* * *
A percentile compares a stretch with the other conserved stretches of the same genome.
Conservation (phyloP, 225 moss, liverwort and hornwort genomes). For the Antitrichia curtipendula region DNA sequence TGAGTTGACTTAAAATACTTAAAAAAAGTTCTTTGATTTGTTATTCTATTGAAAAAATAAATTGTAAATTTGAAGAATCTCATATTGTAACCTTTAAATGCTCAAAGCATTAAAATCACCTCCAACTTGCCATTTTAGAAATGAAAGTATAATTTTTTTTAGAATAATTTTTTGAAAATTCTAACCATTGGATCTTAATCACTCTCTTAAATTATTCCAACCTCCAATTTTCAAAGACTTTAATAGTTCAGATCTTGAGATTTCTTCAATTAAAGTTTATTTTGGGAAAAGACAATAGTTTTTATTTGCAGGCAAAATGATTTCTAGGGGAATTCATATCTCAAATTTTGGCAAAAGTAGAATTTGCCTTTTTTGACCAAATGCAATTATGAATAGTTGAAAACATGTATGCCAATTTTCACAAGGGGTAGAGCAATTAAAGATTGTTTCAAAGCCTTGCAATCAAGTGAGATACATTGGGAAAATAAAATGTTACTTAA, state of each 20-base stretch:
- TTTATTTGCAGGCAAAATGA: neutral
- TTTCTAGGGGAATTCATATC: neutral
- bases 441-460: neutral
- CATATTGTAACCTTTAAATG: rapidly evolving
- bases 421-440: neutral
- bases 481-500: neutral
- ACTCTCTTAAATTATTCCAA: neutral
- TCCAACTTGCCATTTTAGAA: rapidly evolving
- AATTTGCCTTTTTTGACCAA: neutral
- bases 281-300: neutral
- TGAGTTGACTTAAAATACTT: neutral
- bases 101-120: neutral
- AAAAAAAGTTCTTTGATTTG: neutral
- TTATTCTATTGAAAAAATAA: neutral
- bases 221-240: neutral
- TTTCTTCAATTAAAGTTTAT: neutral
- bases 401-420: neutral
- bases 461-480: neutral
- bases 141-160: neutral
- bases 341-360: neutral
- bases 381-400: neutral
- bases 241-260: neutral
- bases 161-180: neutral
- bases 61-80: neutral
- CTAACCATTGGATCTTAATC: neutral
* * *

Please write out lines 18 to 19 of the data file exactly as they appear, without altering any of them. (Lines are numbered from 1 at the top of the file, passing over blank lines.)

- TTTCTTCAATTAAAGTTTAT: neutral
- bases 401-420: neutral